The Council is launching a new decade-long housing strategy to help combat the issue.
Over 15,000 households in Bradford are living in “overcrowded conditions.”
Bradford Council has revealed its housing strategy for the next decade, which is titled “A place to call home, a place to thrive.”
The plan looks at how the Council should go about ensuring thousands of new homes are built in the District from now until 2030.
And it highlights the importance of renewing the district’s ageing housing stock – where almost a third of homes are over a century old.
The Council is currently drawing up its Core Strategy for future growth, which will have a target of 1,703 new homes built per year. Of these 411 will need to be classed as “affordable.”
The Housing Strategy, which was presented to members of the Council’s Regeneration and Environment Scrutiny Committee on Thursday Evening, explains why so many more homes are needed. It points out that many of the district’s residents live in cramped, “hazardous” homes.
And the district’s existing housing stock has serious issues that would take tens of millions of pounds to address.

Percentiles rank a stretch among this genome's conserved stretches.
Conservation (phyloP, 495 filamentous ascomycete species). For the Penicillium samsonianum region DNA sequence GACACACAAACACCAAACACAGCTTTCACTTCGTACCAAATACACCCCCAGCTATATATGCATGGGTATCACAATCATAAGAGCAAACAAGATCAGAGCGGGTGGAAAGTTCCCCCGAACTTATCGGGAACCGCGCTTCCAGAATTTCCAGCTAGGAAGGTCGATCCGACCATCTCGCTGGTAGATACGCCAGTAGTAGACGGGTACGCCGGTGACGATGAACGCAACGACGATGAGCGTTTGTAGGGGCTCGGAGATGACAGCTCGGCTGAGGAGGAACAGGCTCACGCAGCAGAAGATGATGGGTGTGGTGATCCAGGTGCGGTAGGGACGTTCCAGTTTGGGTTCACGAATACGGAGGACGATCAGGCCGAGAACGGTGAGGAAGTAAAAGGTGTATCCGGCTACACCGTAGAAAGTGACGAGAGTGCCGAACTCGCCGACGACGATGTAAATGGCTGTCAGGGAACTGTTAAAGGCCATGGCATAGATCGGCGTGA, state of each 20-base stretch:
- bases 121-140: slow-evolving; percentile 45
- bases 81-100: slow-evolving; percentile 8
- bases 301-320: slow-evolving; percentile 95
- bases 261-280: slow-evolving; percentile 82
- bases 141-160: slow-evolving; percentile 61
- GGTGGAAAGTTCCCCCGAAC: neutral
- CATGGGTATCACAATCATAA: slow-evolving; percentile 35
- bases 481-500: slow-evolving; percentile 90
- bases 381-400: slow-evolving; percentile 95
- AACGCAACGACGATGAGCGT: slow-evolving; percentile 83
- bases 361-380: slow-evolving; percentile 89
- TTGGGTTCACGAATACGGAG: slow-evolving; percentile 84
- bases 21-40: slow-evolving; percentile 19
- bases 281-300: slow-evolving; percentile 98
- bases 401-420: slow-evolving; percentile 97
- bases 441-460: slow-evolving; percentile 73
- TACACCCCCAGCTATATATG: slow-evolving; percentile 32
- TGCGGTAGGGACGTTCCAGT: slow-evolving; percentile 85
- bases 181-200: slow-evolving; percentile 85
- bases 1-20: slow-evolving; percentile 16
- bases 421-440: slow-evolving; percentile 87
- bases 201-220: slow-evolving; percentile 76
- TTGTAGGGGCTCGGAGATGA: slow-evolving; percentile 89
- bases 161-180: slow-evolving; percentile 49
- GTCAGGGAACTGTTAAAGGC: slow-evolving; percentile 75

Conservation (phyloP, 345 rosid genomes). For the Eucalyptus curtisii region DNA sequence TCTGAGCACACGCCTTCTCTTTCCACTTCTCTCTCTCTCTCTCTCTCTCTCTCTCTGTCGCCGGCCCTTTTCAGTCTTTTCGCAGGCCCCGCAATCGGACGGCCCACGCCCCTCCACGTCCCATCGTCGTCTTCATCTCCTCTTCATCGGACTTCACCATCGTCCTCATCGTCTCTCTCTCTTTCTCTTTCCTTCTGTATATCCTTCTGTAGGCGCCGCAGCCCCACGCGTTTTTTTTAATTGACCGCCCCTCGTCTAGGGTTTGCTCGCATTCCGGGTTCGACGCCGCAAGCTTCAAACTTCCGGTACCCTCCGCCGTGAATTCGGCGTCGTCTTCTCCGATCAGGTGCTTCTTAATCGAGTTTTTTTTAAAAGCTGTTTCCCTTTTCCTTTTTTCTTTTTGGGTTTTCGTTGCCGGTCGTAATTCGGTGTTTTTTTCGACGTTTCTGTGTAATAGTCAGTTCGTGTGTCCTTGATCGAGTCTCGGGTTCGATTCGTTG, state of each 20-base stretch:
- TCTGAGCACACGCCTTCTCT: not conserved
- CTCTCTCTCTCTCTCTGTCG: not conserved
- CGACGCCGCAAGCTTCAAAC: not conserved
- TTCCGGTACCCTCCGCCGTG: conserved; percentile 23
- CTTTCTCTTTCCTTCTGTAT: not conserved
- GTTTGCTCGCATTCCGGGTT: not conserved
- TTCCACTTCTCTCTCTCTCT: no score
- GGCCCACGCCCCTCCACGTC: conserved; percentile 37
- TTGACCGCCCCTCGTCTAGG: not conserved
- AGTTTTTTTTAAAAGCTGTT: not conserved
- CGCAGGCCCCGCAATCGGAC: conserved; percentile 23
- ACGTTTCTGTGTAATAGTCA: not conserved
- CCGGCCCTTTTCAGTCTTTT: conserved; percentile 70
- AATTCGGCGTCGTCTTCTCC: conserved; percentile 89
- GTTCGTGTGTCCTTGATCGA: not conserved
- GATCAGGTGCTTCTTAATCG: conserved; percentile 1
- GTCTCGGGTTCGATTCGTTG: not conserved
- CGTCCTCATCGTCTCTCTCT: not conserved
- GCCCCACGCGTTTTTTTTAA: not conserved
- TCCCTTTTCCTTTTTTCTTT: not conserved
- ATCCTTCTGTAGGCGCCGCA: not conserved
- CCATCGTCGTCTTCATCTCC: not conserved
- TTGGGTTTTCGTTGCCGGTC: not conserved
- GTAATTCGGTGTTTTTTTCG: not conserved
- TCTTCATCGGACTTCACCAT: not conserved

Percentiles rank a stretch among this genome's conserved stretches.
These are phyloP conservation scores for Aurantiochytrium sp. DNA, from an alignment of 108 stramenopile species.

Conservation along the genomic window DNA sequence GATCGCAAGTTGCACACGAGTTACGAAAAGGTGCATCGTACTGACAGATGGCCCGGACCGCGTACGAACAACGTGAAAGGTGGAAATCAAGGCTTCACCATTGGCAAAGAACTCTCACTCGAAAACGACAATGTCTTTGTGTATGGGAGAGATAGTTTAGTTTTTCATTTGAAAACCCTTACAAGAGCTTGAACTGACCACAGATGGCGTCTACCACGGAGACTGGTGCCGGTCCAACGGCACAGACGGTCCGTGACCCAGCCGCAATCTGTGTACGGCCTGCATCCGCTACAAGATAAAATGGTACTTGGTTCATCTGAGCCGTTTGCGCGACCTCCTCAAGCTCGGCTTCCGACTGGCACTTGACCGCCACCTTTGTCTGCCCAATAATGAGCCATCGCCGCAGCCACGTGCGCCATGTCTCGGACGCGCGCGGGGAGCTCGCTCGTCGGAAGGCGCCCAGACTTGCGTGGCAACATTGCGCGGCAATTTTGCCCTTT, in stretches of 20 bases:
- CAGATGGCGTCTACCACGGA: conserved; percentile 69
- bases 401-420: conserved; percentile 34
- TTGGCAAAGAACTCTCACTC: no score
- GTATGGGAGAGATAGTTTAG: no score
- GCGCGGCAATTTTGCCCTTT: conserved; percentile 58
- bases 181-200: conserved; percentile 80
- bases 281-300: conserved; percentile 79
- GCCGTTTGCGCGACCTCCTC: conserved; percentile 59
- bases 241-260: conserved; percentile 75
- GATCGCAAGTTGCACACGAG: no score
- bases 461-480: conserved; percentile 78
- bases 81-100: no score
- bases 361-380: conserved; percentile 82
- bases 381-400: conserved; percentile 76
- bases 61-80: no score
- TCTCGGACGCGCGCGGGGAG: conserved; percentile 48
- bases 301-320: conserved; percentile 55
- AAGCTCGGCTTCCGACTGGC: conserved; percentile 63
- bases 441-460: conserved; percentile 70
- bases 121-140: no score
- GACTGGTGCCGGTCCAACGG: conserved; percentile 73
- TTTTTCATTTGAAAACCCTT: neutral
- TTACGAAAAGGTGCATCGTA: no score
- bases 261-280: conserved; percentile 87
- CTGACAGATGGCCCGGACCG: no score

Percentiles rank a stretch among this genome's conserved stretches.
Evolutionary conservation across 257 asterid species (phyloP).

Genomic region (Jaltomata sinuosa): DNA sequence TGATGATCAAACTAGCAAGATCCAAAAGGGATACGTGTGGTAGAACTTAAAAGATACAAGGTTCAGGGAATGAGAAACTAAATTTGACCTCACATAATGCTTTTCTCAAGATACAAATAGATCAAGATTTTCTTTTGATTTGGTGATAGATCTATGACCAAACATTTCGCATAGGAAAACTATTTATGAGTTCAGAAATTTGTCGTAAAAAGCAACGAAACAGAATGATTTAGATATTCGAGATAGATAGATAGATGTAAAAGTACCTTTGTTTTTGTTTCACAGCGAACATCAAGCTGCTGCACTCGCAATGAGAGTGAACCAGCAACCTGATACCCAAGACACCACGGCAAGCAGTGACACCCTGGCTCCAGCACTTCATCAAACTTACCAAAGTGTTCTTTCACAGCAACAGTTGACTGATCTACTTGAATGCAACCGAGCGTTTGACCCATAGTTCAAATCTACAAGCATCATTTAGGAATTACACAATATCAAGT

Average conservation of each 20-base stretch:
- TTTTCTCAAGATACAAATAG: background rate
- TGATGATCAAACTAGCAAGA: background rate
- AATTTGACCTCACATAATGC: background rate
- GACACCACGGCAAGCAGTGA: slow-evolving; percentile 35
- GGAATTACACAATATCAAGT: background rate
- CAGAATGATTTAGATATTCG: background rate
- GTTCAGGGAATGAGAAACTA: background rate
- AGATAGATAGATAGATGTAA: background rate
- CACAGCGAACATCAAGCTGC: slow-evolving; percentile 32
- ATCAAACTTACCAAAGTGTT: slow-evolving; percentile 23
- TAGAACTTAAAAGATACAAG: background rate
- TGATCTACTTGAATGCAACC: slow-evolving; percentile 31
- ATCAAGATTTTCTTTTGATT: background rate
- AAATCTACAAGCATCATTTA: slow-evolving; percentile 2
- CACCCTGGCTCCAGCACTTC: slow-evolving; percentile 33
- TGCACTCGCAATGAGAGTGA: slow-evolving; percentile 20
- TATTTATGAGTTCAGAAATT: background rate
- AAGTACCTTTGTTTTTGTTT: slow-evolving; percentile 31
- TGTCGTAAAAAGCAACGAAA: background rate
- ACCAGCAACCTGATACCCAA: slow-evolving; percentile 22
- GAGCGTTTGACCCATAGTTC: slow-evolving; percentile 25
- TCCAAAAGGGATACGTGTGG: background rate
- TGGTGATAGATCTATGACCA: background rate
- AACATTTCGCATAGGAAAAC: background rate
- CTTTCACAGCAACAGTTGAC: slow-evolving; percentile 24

The draft report reveals that 15,410 households in Bradford are living in overcrowded conditions.
And 2,552 households are either classed as homeless or are living in temporary accommodation.
It reveals that currently almost a third (31 per cent) of the District’s housing stock was built before 1919.
Most of these homes are occupied by households on low incomes, and are located in inner urban areas.
It also sheds a light on how a much higher proportion of Bradford households are now living in rented accommodation – a quarter of which were of poor quality.
In the past 10 years the private rented sector has increased significantly, from 11 per cent in 2008 to almost 20 per cent in 2019.
26 per cent of privately rented homes were found to have “Category 1 Hazards” – relating to excess cold and fall hazards. This was compared to just 14 per cent of owner occupied homes.
And the report says the cost of remedying all the issues in the district’s private rented housing is estimated at £22m.
The cost of remedying all the housing stock in the district with Category 1 hazards would be £71m.
The number of people aged 65 and over is projected to increase from 81,000 in 2019 to 113,000 by 2037, a 39.5 per cent increase.
The plan says that new approaches to homes planning will be needed to deal with the changing populations, and to replace the ageing housing stock.
It adds: “The District need is not just for more homes, but homes for a diverse population with differing need, including homes for larger families and those which meet cultural needs, homes adapted for people with disabilities and homes which are inclusive and accessible for a range of needs and changing circumstances.”
The plan also reinforces the Council’s policy of requiring all new homes to include electric car charging points in an effort to tackle the district’s poor air quality.
The housing strategy will go before the Council’s Executive next month for final approval.